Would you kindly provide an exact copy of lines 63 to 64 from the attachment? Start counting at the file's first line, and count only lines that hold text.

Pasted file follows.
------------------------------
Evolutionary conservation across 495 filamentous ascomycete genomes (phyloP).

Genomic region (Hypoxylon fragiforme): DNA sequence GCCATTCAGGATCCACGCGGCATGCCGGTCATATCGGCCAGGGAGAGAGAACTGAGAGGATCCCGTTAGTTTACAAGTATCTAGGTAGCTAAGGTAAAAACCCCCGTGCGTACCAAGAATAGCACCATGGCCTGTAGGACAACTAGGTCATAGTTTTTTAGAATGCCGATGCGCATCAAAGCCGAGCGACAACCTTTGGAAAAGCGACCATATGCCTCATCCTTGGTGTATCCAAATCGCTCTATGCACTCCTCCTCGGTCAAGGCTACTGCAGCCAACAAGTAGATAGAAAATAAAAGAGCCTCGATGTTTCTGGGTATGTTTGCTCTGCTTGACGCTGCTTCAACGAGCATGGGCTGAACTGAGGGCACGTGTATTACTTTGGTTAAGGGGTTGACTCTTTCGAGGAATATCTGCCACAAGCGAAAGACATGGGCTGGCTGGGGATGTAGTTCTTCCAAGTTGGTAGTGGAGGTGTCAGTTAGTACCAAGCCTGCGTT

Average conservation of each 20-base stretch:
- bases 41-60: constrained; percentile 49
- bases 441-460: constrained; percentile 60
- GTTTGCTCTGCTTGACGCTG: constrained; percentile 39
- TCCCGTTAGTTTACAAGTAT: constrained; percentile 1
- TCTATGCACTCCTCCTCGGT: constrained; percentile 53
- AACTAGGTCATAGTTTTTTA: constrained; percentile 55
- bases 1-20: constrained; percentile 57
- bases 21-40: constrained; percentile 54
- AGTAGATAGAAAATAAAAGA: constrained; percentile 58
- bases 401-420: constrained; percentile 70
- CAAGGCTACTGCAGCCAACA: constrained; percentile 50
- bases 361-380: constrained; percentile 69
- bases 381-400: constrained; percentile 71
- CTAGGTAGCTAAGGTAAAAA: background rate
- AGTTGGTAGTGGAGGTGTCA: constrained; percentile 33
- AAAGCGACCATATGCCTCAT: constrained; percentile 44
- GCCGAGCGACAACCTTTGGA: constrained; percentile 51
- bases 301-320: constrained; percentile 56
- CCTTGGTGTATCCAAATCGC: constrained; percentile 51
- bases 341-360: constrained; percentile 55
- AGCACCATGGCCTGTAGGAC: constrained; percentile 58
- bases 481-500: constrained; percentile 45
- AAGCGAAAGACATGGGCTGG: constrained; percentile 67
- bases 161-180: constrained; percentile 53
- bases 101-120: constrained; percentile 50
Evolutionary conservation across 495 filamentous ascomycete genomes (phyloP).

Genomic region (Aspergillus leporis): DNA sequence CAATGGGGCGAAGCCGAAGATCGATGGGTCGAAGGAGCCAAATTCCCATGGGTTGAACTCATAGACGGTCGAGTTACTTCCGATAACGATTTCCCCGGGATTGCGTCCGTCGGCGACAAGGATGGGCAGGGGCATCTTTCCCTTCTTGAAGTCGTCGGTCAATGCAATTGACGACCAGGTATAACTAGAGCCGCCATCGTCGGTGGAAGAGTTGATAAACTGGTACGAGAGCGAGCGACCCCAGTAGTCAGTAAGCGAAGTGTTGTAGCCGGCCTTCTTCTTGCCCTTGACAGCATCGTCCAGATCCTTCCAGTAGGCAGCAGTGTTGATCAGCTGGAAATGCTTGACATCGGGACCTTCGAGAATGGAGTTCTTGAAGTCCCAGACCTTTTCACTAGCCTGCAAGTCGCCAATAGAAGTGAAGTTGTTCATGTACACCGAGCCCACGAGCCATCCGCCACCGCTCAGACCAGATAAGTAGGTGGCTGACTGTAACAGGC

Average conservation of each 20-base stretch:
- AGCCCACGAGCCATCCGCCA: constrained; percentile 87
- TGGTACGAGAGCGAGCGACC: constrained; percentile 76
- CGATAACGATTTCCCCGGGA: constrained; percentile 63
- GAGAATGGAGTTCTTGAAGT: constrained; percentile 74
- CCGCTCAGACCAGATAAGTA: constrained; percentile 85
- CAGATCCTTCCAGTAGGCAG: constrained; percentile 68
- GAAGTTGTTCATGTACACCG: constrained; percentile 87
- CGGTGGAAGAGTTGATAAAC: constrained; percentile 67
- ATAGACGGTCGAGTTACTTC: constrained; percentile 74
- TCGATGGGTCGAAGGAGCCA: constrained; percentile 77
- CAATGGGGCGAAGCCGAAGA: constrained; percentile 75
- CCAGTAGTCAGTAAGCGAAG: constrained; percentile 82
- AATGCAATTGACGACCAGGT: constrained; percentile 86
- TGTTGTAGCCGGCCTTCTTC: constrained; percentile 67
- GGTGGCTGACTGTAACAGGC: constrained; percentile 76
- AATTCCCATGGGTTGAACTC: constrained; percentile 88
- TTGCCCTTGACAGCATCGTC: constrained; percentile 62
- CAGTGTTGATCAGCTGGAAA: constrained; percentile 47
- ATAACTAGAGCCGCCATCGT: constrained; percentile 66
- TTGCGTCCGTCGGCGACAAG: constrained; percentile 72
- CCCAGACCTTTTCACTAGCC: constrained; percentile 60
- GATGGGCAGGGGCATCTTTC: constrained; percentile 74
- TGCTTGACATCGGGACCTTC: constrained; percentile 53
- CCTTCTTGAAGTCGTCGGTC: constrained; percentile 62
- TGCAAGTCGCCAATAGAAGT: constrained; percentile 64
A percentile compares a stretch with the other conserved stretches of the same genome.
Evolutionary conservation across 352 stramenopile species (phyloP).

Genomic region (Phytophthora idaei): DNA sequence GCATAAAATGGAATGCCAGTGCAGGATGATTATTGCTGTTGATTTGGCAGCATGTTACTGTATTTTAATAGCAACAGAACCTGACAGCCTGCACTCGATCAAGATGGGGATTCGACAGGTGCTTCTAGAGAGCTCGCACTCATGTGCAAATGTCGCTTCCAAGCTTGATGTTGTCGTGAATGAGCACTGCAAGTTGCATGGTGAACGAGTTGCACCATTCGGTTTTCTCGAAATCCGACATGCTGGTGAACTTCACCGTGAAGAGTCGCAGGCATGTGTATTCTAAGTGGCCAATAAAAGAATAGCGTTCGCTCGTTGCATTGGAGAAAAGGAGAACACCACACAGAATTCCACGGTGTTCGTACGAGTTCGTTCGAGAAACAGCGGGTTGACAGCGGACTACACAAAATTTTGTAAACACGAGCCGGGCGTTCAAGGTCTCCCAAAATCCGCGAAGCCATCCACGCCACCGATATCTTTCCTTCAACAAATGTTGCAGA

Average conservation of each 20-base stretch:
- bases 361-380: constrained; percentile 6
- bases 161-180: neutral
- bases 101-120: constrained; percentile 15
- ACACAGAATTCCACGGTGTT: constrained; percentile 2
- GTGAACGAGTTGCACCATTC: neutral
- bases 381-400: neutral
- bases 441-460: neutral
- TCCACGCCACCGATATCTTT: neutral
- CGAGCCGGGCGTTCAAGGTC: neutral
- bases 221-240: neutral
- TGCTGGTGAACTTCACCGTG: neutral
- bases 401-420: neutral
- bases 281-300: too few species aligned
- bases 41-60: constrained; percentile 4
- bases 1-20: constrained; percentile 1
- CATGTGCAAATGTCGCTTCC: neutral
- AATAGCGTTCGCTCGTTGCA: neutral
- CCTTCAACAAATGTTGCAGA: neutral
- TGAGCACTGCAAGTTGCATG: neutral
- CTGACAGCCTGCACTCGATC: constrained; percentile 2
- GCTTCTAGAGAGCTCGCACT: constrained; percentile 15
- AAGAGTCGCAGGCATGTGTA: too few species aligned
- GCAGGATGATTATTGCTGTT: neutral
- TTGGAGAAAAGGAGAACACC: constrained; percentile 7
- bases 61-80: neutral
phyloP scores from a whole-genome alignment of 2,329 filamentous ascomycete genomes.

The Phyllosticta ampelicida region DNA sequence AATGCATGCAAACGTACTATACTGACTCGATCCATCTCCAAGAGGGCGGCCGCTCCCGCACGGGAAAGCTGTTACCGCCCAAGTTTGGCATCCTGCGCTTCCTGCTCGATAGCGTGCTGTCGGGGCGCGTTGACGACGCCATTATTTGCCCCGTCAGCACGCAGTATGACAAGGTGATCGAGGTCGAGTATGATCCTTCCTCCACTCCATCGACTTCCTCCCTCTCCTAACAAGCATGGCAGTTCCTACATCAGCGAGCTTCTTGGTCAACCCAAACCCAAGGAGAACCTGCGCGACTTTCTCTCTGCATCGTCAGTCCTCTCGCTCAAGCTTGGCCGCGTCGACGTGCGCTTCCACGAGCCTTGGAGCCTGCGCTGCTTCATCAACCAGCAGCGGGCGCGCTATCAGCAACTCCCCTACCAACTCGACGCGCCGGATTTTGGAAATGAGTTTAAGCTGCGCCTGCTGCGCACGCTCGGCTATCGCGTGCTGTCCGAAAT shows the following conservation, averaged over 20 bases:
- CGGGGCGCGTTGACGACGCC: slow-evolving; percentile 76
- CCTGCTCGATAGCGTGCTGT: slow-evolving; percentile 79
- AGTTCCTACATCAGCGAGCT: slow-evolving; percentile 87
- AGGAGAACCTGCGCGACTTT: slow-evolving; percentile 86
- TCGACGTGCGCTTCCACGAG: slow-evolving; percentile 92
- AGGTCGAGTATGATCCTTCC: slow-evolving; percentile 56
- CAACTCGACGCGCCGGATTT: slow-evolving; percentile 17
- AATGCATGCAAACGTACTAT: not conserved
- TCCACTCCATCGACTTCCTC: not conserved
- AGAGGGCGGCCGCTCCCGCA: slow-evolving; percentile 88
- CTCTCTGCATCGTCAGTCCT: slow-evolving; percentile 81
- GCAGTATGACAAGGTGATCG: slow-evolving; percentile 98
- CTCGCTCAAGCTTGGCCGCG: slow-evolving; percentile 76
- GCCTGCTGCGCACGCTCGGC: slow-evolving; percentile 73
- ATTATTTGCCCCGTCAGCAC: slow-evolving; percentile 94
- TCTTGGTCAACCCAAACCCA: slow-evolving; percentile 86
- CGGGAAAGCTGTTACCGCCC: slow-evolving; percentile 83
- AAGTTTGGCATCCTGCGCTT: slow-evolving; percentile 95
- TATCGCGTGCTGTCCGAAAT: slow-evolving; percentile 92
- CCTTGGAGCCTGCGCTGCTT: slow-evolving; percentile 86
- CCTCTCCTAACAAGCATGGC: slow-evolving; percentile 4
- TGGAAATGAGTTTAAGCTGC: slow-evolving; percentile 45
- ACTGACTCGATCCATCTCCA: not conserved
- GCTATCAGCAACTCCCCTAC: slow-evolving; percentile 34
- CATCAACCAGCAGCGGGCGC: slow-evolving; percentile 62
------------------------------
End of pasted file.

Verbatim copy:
- bases 101-120: constrained; percentile 15
- ACACAGAATTCCACGGTGTT: constrained; percentile 2